Rivers: Let me rewind quickly to Pad Abort 1 in May of 2010. Obviously our fingers were crossed. We were very anxious when that vehicle fired up. But to watch it perfectly execute the pad abort and then reorient—if you imagine it goes up in an arc, pointy end first, and then when it gets to the top of the arc it actually spins around so that the Crew Module is facing forward. Then the jettison motor fires and the Crew Module moves away from the Launch Abort System. Watching that whole thing happen, and then during that test the Crew Module actually landed under parachutes, and the impact of landing was so light, and far lighter than had been predicted. It was so light that all the systems inside remained active, they were I think designed so that they would shut down at the impact of landing on the ground, but it was so gentle that it didn’t do that. We overlaid our predictions of the abort flight test, the computer simulations, we overlaid those on the video of the actual abort, and you could hardly tell one from the other, it was amazing. The team did a phenomenal job of predicting the maneuver. That was Pad Abort 1, very exciting.

For us EFT-1, the Launch Abort System was not active, it was just the jettison. What I liked to remind the team of as we were heading into that mission was yes, we have a simple function, get out of the way, but we’ve got to do it right, because if we don’t get out of the way the entire mission will fail. We demonstrated a nominal jettison on a normal launch on that day. There were cameras inside the Crew Module that were looking at the Launch Abort System as it moved away. Obviously launch day, it’s early in the morning, and you’re out on the causeway and very excited, and watching that Delta IV Heavy launch is quite a moment, quite a memory. It was very exciting to see that.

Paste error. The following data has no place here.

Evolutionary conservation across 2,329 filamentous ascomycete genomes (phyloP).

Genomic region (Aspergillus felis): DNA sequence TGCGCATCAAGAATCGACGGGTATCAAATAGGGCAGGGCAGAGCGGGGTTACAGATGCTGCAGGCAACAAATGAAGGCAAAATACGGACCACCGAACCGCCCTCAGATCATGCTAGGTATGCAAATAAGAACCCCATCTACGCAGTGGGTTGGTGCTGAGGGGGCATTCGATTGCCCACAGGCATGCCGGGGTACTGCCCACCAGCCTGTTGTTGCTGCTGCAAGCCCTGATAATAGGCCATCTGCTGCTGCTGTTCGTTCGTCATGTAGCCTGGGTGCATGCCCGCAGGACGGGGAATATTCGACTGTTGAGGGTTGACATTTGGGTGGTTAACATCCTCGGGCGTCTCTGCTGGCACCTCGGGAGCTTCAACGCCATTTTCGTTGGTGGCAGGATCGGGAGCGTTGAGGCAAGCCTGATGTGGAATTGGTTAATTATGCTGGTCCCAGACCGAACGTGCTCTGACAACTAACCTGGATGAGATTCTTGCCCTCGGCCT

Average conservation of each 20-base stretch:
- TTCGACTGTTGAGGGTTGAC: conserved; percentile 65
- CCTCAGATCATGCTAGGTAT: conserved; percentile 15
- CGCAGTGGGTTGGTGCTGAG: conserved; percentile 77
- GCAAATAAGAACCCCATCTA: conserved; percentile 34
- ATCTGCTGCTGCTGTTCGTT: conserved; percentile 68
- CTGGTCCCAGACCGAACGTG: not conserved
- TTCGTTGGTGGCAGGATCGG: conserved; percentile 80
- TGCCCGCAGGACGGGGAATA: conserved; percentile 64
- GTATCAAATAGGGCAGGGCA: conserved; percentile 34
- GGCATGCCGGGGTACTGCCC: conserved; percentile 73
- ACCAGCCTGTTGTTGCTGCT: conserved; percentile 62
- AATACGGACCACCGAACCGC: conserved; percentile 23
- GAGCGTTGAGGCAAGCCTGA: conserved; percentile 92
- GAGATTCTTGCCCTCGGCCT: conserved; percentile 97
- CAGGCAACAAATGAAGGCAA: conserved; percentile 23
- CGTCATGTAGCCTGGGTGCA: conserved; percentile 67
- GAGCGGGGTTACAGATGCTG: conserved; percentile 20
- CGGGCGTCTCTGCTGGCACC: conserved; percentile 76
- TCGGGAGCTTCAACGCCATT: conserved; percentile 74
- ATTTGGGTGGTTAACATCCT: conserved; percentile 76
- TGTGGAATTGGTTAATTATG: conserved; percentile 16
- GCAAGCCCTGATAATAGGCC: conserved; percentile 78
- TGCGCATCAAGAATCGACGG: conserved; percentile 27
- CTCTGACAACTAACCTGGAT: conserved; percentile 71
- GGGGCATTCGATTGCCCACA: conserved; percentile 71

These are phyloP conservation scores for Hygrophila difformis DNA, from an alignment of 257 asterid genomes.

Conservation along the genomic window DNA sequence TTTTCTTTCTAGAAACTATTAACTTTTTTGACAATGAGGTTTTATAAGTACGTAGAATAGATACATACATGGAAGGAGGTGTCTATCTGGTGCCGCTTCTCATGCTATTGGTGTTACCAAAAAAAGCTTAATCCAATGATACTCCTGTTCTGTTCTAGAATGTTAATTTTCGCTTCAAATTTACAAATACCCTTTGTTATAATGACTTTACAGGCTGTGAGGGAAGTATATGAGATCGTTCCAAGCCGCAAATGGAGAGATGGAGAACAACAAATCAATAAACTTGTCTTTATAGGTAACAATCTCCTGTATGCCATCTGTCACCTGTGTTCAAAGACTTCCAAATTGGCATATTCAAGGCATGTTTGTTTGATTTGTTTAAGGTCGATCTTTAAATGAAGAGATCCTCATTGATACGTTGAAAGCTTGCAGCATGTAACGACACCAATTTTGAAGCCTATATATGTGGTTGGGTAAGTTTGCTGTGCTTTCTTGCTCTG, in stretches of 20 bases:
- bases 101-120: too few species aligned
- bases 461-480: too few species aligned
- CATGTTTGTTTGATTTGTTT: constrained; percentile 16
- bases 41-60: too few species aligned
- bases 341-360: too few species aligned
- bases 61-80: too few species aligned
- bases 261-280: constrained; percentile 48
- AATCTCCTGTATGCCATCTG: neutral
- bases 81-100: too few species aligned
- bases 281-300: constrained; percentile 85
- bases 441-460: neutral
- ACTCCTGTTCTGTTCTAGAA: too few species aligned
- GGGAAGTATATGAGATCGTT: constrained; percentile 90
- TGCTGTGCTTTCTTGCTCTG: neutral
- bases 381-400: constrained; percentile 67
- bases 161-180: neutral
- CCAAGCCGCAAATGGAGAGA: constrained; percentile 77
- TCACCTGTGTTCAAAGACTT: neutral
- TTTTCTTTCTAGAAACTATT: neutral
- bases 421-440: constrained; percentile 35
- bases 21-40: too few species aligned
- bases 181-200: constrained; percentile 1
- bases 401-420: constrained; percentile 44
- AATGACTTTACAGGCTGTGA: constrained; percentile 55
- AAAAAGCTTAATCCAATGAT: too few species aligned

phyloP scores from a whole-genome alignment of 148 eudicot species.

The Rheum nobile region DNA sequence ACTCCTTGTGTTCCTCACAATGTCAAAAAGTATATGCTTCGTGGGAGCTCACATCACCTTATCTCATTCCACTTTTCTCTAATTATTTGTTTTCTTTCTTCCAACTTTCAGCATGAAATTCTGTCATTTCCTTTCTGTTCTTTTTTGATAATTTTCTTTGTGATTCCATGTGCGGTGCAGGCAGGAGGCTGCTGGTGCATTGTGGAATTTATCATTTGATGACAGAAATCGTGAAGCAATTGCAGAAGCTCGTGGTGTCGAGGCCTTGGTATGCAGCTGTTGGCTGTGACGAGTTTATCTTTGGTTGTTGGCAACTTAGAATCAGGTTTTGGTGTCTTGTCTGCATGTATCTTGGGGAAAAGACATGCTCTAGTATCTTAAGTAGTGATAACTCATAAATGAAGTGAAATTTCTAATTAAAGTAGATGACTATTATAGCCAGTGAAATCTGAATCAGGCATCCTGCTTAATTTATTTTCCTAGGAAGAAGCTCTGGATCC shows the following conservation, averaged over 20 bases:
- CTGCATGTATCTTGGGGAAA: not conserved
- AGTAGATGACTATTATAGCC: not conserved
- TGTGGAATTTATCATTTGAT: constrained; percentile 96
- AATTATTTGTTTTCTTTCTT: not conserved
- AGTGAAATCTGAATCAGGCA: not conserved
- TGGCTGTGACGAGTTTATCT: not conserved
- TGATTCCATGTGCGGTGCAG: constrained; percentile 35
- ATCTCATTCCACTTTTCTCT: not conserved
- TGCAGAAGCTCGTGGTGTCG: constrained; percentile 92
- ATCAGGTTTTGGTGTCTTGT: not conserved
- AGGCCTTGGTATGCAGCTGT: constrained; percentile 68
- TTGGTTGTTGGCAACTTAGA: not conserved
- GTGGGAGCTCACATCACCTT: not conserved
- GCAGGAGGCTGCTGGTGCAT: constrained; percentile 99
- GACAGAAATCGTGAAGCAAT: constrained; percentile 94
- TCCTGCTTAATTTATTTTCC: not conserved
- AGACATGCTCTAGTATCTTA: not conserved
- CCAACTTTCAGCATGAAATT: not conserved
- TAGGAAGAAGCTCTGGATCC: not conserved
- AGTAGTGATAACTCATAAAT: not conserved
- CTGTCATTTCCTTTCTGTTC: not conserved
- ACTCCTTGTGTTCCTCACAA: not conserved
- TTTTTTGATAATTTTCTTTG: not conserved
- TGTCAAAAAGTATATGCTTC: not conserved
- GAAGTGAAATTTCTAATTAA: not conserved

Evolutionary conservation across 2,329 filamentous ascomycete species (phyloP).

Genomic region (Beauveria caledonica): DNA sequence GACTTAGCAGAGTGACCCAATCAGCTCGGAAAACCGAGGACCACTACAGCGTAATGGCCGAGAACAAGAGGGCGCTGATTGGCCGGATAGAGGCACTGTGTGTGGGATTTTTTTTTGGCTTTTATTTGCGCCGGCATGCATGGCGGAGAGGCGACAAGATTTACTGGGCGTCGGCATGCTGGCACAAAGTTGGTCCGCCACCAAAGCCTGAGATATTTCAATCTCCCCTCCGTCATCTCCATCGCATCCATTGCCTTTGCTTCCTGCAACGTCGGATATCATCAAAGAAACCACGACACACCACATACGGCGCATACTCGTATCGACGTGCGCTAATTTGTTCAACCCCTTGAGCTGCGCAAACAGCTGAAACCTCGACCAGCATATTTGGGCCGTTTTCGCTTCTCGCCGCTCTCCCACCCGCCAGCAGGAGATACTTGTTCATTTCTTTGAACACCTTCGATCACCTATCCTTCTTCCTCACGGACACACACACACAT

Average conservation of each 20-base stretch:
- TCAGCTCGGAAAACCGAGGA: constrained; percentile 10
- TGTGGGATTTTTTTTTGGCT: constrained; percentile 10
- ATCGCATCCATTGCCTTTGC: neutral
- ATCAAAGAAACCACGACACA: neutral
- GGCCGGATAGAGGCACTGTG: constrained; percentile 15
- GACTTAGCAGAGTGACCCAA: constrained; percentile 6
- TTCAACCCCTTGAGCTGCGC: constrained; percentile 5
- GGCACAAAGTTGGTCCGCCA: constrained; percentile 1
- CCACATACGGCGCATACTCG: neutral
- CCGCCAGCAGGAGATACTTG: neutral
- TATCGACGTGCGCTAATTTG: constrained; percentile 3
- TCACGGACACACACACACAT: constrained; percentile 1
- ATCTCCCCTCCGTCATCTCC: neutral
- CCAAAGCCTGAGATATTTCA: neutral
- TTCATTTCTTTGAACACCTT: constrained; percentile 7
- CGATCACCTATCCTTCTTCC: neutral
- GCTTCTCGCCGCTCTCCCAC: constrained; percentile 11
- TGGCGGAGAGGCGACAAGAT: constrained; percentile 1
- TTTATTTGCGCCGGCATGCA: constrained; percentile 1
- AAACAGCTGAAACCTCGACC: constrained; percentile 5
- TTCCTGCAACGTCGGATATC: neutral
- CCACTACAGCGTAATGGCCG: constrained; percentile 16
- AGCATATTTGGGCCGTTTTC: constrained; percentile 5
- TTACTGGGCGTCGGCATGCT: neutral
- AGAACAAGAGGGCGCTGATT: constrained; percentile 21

It was even neater for me. My wife joined me for the launch, and so we were on the causeway. We watched it launch. We watched until we couldn’t see anything anymore. Then we went and got in our car with all the other thousands of people that were there and headed off of the Kennedy Space Center [Florida] back to Cocoa Beach where our hotel was. When we got to the hotel we run in and turn the television on and see what’s going on. It was just really cool to see that in the time it took us to go about 30 miles the vehicle was well on its way around the world, it almost had completed its first orbit. That whole experience was just amazing and neat.

Obviously we’re watching the NASA TV and they’re showing the trajectory. We got to see the picture of the Earth from the Orion capsule when it was at its apex on the second orbit, which was I think somewhere around 3,200 miles away, and that was just absolutely amazing and exciting. Then we watched with bated breath like everybody else as the vehicle came back and reentered in the Pacific Ocean. That was just totally cool. I think I spent a couple weeks after that watching and rewatching and looking at everything, all the video that I could find. But the most significant video for me was when we were able to get the data. During the launch maneuver our chief engineer was in the [Launch] Control Room, and we didn’t have any way to know real-time how well we had jettisoned. We just knew whether we had done it or not done it. He called me to let me know that they had successfully jettisoned when that maneuver was commanded, which was really cool.